Ryan is still NED today and continuing annual follow-up appointments at the NIH, experiencing things she never dreamed she'd be able to live to see, such as her children's high school and college graduations. She's also donating her blood and cells to the NIH to help them research other potential cancer treatments. "It was an honor to do so," Ryan said of her experience. "I'm just thrilled, and I hope my experience can help a lot more people."

Patrice Lee, PhD, VP of Pharmacology, Toxicology and Exploratory Development at Pfizer

Photo courtesy of Patrice Lee

Patrice Lee got into scientific research in an unconventional way – through the late ocean explorer Jacques Cousteau.

Lee never met Cousteau but her dreams of working with him one day led her to pursue a career in science. Initially, Lee completed an undergraduate degree in marine biology; eventually, her interests changed and she decided to get a dual doctoral degree in physiology and toxicology at Duke University. She now works at Pfizer's R&D site in Boulder, CO (formerly Array BioPharma), leading a group of scientists who determine the safety and efficacy of new oncology drugs.

"Scientists focused on drug discovery and development in the pharmaceutical industry are deeply committed to inventing new therapies to meet unmet needs," Lee says, describing her field of work. "We're driven to achieve new medicines and vaccines as quickly as possible without sacrificing safety."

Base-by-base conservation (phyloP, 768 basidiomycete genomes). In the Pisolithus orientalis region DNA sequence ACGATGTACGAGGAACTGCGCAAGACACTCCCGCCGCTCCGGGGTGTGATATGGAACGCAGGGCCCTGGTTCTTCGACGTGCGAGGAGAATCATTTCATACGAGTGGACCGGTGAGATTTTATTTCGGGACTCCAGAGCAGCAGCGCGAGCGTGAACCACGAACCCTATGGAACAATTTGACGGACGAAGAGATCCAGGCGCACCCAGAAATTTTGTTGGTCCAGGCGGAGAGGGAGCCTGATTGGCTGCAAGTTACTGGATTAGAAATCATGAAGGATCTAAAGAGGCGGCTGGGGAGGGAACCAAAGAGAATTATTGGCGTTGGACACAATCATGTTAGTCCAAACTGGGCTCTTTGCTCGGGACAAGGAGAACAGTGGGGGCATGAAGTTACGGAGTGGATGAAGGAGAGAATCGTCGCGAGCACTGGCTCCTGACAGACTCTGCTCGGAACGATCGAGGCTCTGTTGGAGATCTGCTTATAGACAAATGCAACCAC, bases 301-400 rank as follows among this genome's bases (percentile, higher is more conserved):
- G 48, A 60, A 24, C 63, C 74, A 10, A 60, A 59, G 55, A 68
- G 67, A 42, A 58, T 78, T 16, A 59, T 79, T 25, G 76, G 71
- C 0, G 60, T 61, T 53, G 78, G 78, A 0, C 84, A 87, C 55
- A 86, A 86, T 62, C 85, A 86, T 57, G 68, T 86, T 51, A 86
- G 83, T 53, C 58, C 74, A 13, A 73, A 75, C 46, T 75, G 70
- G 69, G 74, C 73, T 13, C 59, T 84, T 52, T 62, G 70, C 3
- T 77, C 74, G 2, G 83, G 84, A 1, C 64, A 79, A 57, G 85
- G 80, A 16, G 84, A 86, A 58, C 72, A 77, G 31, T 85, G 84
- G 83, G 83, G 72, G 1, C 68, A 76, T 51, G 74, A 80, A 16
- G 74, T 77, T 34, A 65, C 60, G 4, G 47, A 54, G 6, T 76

Among the drugs Lee has helped develop during her career, including cancer therapies, she says around a dozen are currently in development, while nine have received FDA approval — an incredible accomplishment as many scientists spend their careers without seeing their drug make it to market. Lee's team is particularly interested in therapies for brain metastases — something that Lee says is a largely unmet need in cancer research, and something her team is working on from a variety of angles. "Now that we've had rapid success with mRNA vaccine technology, we hope to explore what the future holds when applying this technology to cancers," Lee says.

But while evaluating potential cancer therapies is a professional passion of Lee's, it's also a mission that's deeply personal. "I'm also a breast cancer survivor," she says. "So I've been on the other side of things and have participated in a clinical trial."

However, seeing how melanoma therapies that she helped develop have affected other real-life cancer patients, she says, has been a highlight of her career. "We had one therapy that was approved for patients with BRAF-mutant metastatic melanoma," Lee recalls. "Our team in Boulder was graced by a visit from a patient that had benefited from these drugs that we developed. It was a very special moment for the entire team."

None of these therapies would be available, Lee says without rigorous science behind it: "Facts come from good science. Facts will drive the development of new drugs, and that's what will help patients."

Chiuying "Cynthia" Kuk (they/them) MS, 34, third-year medical student at Michigan State University College of Human Medicine

Photo courtesy of Cynthia Kuk

Cynthia Kuk was just 10 years old when they had a conversation that would change their life forever.